LGBT Seniors Create Heartfelt Poetry


The audience at the Los Angeles LGBT Center’s Village at Ed Gould Plaza sat spellbound as David Parke Epstein shared his poem recounting a horrific Thanksgiving in 1962 “when my father strangled me at noon as my stepmother shrieked, ‘Your son’s a queer!’”

Epstein was one of 16 LGBT seniors who shared their deeply personal writings at the My Life is Poetry reading on October 26 which was the culmination of an eight-week workshop at the Center.

“We’re talking about queer seniors—people who are not strangers to discrimination, to violence, to trauma,” says Steven Reigns, the poet laureate of West Hollywood from 2014 to 2016 who helped the seniors develop their autobiographical poetry. “These are people who were growing up and forming their identity at a very oppressive and restrictive time. They were continually being given messages that their life, their loves, and their desires were not of value. I think this workshop is a great opportunity for them to find the value in their loves, their lives, and in those things that have been denied.”

Reigns has been teaching the workshop for 14 years at the Center. The first of its kind in the country, the class is supported by a grant from the City of Los Angeles Department of Cultural Affairs.

The poems are developed in what Reigns describes as a supportive and safe environment, both creatively and emotionally. Students are taught how to excavate past experiences and turn them into poetry.

“Because we’re sharing such tender places, we are vulnerable,” says longtime student Cassandra Christenson (pictured, above). “But we know each other, there’s a connection, and we support each other. We just feel a kinship with each other. It’s a wonderful place for people to come to.”

Fellow student Clarence R. Williams observes: “Some people have really found a stream to actually release some things that they had not really faced before. We’ve had some moments that were so profound and moving that you simply did not know how to respond. But you don’t have to share your work if you don’t want to. There’s no criticism or judgment. There’s only constructive comments about the words.”

By the end of the workshop, students emerged with at least 2-3 poems that many chose to share publicly at the reading.

Catherine Gewertz wrote about of the final days of her brother’s life which coincided with the first days of her newborn daughter’s: “The virus made us carry your gleaming black casket on Christmas day. You were 30. My first daughter was nine days. Now each of her birthdays is a celebration and then a silent marking of your goneness.”

Williams wrote an untitled poem in which he shares his grief over current U.S. immigration policy: “I no longer know how to love America. Lady Liberty is postured in the harbor forbidden to welcome the tired and poor.”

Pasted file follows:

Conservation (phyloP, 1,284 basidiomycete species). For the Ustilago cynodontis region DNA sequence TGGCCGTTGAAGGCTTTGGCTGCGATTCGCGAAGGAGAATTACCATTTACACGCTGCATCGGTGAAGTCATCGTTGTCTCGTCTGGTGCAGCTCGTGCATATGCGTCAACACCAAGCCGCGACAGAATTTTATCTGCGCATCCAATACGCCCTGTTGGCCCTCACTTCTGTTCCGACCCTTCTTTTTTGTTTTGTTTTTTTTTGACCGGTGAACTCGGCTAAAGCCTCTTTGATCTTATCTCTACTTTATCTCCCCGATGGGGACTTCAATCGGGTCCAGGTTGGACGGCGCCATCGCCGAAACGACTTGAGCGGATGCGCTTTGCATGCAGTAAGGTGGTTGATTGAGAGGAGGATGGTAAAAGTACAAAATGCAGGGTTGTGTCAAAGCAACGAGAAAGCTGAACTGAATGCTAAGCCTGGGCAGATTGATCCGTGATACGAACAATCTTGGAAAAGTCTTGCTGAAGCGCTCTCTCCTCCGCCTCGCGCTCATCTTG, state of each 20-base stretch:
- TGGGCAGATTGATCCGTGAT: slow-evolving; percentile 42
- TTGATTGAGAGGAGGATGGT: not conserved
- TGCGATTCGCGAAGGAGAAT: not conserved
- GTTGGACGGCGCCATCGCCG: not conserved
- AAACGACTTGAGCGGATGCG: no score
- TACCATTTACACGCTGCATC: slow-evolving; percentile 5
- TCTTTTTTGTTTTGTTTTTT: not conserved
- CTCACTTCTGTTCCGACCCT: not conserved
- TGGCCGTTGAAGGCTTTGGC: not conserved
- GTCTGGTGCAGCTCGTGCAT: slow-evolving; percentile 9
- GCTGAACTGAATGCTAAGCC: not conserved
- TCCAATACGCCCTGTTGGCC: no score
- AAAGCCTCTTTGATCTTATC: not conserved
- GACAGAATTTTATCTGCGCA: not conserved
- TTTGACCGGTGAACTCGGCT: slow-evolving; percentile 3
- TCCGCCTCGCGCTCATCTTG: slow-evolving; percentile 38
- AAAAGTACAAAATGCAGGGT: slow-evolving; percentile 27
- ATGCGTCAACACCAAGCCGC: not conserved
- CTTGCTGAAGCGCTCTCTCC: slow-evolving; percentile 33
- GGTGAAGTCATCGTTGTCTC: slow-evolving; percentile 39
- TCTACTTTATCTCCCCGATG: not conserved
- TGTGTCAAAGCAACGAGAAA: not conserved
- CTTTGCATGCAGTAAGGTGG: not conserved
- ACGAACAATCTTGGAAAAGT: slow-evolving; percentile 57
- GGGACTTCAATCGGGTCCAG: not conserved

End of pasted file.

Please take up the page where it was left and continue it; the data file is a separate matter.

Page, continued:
He also wrote of decades ago “cruising” for men on Christopher Street in the West Village neighborhood of Manhattan: “My mind says, ‘Keep walking.’ My body says, ‘Why not?’”

Christenson has taken the poetry class from the beginning. She remembers sitting with lesbian friends at Christmas party inside a restaurant in 2004 when Reigns approached their table and told the women about a poetry class he was starting.

“My life has been changed with this class,” she says. “It’s provided me with a feeling inside that I’m worthy, that I have something to give. Some people drop out because they might not be ready to open up, but they may gain the seeds to do so in the future.”

Another student, Harry Gipson, has taken the class at least eight times. Each time around, he says he emerges inspired and renewed.

“It’s just a very good, nurturing experience for me and I’ll take it as long as it’s offered,” Gipson says. “I love reading and writing poetry and find that I’ve written some of my best poetry in this class. I’ve also met some really nice people and made friends.”

For Reigns, the two months he spends with the seniors are among the most gratifying of his entire year.

“It’s nice that I’m helping people document their lives,” he says. “It’s a document of their lives to be shared with others. They could choose to publish the work or just share it with the people in their lives.”

“I think when we write, we get to know ourselves at a different level,” Reigns adds. “It’s a way of making sense of, and understanding, our past experiences. There’s a real gift in that.”

The Center’s Senior Services offers more than 100 different activities and events each month including support groups, health and fitness classes, and various cultural workshops. To learn more, including upcoming activities and workshops, visit

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